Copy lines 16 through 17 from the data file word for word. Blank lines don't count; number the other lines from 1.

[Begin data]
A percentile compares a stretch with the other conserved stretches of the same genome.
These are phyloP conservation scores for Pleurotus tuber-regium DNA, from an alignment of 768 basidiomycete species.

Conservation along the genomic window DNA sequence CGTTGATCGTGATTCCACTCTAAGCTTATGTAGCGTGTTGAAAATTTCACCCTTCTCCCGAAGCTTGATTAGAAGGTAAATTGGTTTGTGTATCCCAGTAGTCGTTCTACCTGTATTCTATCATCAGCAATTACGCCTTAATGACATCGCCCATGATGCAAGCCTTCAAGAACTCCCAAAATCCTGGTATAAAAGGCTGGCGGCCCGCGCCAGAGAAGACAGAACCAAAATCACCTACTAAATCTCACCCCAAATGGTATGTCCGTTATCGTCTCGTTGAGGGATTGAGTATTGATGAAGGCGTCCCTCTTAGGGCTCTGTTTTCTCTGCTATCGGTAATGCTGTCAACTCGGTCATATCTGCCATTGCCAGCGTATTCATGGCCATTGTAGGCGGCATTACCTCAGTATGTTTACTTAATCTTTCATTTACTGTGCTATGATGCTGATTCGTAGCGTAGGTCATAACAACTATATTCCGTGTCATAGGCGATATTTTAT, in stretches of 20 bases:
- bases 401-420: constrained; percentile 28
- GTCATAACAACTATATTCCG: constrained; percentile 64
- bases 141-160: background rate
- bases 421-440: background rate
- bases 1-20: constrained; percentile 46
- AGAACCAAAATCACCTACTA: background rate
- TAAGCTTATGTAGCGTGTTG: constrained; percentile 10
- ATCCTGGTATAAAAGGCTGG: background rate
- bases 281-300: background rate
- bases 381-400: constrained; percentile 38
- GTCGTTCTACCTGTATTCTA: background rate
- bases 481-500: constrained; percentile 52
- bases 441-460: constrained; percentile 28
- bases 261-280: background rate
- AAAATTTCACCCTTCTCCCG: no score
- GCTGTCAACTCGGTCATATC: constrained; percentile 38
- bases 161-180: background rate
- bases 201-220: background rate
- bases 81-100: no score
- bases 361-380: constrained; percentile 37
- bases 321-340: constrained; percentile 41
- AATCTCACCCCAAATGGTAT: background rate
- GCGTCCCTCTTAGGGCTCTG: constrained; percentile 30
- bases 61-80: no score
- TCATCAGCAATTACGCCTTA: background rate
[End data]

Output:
- bases 441-460: constrained; percentile 28
- bases 261-280: background rate